f The Wittenberg Door: Who is Sovereign in Salvation?- Part 5 – Arminianism: Free Will with Partial Depravity

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Monday, July 07, 2014

Who is Sovereign in Salvation?- Part 5 – Arminianism: Free Will with Partial Depravity

In our last post on this topic we took a look at two analogies (one from Billy Graham and the other from Hank Hanegraaff) that are pressed into service on behalf of the Arminian Free Will with Partial Depravity position. We also considered an excerpt from George Bryson written as part of a Christian Research Journal debate he had with Calvinist James White.

In this post we’ll take a closer look at the two analogies by comparing them to Scripture.


  • Illustration One: Take and Drink
    A man lies terribly ill in a hospital room. Next to him on a table is a medicine that will cure him. All he must do is take the vile, put it to his lips, and drink and he’ll be made well.

  • Illustration Two: The Beggar and the King
    A beggar sits at the side of the road as the king's procession approaches. When the king draws near, he, the king, extends his hand to the beggar and reveals a precious gift. All the beggar must do to avail himself of the treasure is to reach-out and take hold.

The question is, do the above illustrations truly represent the plight of fallen man? Is it the case that man is simply spiritually impoverished or just very ill? To answer these questions we must consider the extent and the result of the Fall.

Guilt Imputed. Corruption Imparted

In the third chapter of Genesis, we read of our first parents’ sin. Because Adam represented us as our federal head, we all sinned in him (Rom. 5:12–19). The resulting corruption is passed on to us all, and its extent is total—every aspect of our being has been affected:

  • Our heart (emotions and affections)—Rom.1:24–27; 1 Tim. 6:10; 2 Tim. 3:4

  • Our mind (thoughts and understanding)—Gen. 6:5; 1 Cor. 1:21; Eph. 4:17

  • Our will (constitution and moral vitality)—John 8:34; Rom 7:14–24; Eph.2:1–3; 2 Pet. 2:19

Furthermore, Scripture teaches that Adam’s sin brought spiritual death to us all (Gen. 2:16–17, 3:1–7; John 11:24-26; Rom. 5:12; Eph. 2:1–3; Col. 2:13). As a result, men are spiritually deaf, blind, and completely corrupted (Ecc. 9:3; Jer. 17:9; Rom. 8:7–8; 1 Cor. 2:14); also, men are slaves of sin (John. 8:34; Rom. 6:20; Tit. 3:3) and children of the devil (Eph. 2:1–2; 2 Tim. 2:25–26; 1 John 3:10).


As we have seen, man is not simply ill or spiritually impoverished—he’s dead. Dead men cannot “take and drink” or accept a free gift from a king, not unless they are first made alive. Crassly put, dead men do what dead men do—they rot; they don’t search for God.

as it is written,

(Rom. 3:10–12)

In the next post in this series we’ll take a look at the Scriptures Mr. Bryson used to support his position to see if they make the case for Free Will with Partial Depravity (i.e., Even though fallen, man can, with God’s help, freely choose Christ) and thus trump the above case made for Total Depravity.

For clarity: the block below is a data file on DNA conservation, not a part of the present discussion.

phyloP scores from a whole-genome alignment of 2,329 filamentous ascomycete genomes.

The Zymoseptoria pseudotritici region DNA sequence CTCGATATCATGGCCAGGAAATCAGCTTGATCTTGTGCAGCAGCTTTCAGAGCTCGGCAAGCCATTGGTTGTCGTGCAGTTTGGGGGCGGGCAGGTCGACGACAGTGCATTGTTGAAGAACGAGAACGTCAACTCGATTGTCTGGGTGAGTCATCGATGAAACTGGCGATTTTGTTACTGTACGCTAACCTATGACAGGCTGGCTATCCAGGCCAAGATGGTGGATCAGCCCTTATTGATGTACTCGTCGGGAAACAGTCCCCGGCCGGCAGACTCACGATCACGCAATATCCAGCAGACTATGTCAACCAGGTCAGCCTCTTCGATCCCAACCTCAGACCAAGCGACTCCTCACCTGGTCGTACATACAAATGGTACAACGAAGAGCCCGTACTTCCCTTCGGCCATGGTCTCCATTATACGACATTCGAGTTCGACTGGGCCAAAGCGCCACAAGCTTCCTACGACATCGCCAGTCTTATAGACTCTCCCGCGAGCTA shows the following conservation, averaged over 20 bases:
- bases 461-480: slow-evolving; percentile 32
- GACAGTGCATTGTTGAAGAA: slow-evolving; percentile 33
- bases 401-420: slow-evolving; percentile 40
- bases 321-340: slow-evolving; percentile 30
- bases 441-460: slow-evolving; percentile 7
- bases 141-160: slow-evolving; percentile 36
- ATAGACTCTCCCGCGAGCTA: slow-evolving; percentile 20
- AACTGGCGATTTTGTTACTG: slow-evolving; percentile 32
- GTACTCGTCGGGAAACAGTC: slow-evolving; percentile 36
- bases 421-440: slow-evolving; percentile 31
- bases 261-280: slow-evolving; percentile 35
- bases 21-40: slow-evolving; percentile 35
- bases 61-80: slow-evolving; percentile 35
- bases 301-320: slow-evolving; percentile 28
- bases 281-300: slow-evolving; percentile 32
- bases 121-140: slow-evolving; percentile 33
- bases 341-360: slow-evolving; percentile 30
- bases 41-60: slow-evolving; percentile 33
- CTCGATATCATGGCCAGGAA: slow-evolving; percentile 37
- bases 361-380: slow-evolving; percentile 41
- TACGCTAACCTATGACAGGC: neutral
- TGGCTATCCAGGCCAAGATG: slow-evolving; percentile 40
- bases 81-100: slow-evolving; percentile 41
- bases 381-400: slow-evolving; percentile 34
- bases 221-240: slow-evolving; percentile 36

--The Catechizer

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Blogger Nick said...


I think you have a wrong understanding of "dead in sin". Take the parable of the Prodigal Son as an example, he recognized his depraved state in the mud and knew he had to repent and return. Upon returning and being reconciled, the father says the son was "dead" (twice) but now is alive again. Obviously, though spiritually dead in sin, the son was not spiritually unconscious.

3:32 PM  
Blogger The Catechizer said...

Greetings, Nick. First, regarding the parable, there is a lot going on in it, but I think our Lord’s main point is to contrast God’s delight in saving sinners with the Pharisees’ hostility towards the same, all the while providing us with a memorable tale of grace, forgiveness, and God’s love for his lost sheep (and let us not forget about the lesson against works-based righteousness as demonstrated by the brother).

But one thing this parable isn’t meant to do, nor is any parable meant to do, is to provide an in-depth soteriological treatise. Parables are meant to teach general lessons and to illustrate points. They are not meant to be the place where we get our doctrines; the didactic portions of scripture are meant for that, like the passages I use above. In other words, we use the didactic passages (teaching passages) to interpret the parables, not the reverse, just like we use the clear verses to interpret those not so clear (like parables).

“Death” is used twice in the parable as you mentioned. But since how the sinner is made alive isn’t the message of the parable, those details aren’t provided (the hearing of the word, the Spirit working faith in the heart, etc). We have to go to other parts of Scripture for that.

I’m curious, though. If death doesn’t mean death, then what does it mean? It seems to me that if it doesn’t mean death in a way analogous to physical death then “alive” doesn’t mean alive. All throughout Scripture we find life and death contrasted. But if “life” doesn’t mean life and “death” doesn’t mean death, then the scarlet thread of redemption that runs through Scripture becomes unintelligible, and passages that contrast life and death, such as Col. 2:13, become meaningless.

8:30 AM  
Anonymous Anonymous said...

I like to say that Arminian theology is "The Princess Bride" theology (the Rob Reiner film). "Dead" means "mostly dead." All the sinner needs is a chocolate coated magic pill from Miracle Max.

10:45 AM  
Blogger The Catechizer said...

Great analogy!

9:36 AM  

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